NAME: Alex Buhlman
RANK: Marine Pfc.
DUTY: Combat engineer
HOMETOWN: Farmington Hills, Mich.
SOUTHERN IRAQ—Pfc. Alex Buhlman was watching the History Channel when he saw a show on combat engineers.
"It showed what the combat engineers did in World War II," said Buhlman, 19, of Farmington Hills, Mich. "The engineers stopped an advancement by blowing up a bridge. I thought, Man, that looks cool."
It stuck in his head.
When he joined the Marine Reserves, he wanted to become a combat engineer.
"We do a lot of cool stuff, like build things and blow things up," he said.
Buhlman, fresh out of boot camp, is sitting on a sand berm in southern Iraq, protecting a supply base.
"A lot of guys say, `He's fresh, just out of boot camp, what does he know?' " Buhlman said. "But I just had all the training and I haven't had time to forget it. It took me a while to gain their trust. I think they got used to me and I got used to them."
Buhlman is with Charlie Company, 6th Engineer Support Battalion.
"When I was little, I remember watching the first war, being really interested in it," Buhlman said. "For some reason, I remember eating Pizza Hut pizza, watching the Gulf War."
It's strange the things you remember 12 years later, when you are half a world away from childhood.
"There's a big difference," he said. "When you see it on television, you think it's tanks and planes, and the ground troops don't do much. You think it's all mechanized. But you don't think about bunker clearing."
Buhlman has done his share of bunker clearing, approaching a sand bunker with a shotgun to find out if the enemy occupies it.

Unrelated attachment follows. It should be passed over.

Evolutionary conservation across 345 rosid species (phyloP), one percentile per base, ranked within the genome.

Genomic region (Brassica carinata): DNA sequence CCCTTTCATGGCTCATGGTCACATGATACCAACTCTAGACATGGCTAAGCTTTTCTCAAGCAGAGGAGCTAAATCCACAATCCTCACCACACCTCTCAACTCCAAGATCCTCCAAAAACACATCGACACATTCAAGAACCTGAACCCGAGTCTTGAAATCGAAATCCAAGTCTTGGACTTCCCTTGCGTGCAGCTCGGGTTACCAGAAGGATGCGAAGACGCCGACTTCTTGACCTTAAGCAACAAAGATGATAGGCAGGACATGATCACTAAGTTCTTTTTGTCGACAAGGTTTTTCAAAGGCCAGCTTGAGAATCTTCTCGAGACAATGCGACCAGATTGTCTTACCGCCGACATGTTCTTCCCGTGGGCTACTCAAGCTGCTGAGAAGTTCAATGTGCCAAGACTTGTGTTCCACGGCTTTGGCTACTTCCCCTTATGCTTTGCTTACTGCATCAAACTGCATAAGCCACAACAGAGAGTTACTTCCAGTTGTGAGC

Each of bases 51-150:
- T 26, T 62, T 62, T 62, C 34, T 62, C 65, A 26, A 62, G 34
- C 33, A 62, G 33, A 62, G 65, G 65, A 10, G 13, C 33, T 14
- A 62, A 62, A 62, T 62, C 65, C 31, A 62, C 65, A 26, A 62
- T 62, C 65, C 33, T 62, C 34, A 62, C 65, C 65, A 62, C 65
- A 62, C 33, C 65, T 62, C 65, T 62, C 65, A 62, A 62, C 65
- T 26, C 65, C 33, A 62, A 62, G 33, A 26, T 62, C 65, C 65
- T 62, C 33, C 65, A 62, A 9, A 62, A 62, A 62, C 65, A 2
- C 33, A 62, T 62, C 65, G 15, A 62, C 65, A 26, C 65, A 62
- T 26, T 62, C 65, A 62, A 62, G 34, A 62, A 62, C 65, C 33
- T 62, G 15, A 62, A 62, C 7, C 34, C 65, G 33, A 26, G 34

"It's a scary moment, but to this point, none of the bunkers has been filled," he said.
"When we crossed the border into Iraq, I was thinking, I hope we'll be all right. I hope we don't see anything," Buhlman said. "But it was really exciting. Everybody was alert and awake, locked and loaded. I'm all about experiences. Life's about experiences. I'm not a real church guy, but I think life is more about learning than staying away from sin."
For Buhlman, the hardest part has been the sandstorms. "A few days ago, we were curled under a truck," he said. "I didn't even take out my sleeping bag because I didn't want it to get all sandy."
Buhlman was born in Shreveport, La., where he lived for a year; he grew up in Farmington Hills. His family moved to Bel Air, Md., where he went to high school. In June, the family moved back to Farmington Hills.
Buhlman's father, William, is a leading writer of metaphysical out-of-body experiences. His mother, Susan Buhlman, is a material manager at General Motors.
Buhlman signed up for the Marine Reserves midway through his senior year of high school. "I wanted the experience. I wanted something exciting; I joined at the right time, I guess," he said.
He drove to Maryland for boot camp on June 24. He graduated on Sept. 20 and then had a 10-day leave, so he went back to Michigan. After four weeks of combat training, he had seven weeks of combat-engineer school. He got out Dec. 14 and drove back to Michigan for a week.
He drove back to Maryland for his first drill weekend, where he learned that he had been activated. "I didn't get a chance to say good-bye to my family," he said.
So his family went to see him.
"My parents were pretty calm," he said. "My dad would let out a sigh, like, `oh, man.' He couldn't believe his son was going to war. I'm sure there were tears, but there was nothing frantic."
When he gets back, he plans to buy his dream car, a red 1970s Corvette Stingray with a T-top.
"I've been looking for about a year," he says. "That's the first thing that I'm going to get. I've been thinking about it since boot camp, and that seems like a lifetime ago."
(c) 2003, Knight Ridder/Tribune Information Services.
ILLUSTRATIONS (from KRT Illustration Bank, 202-383-6064): IRAQFACES+BUHLMAN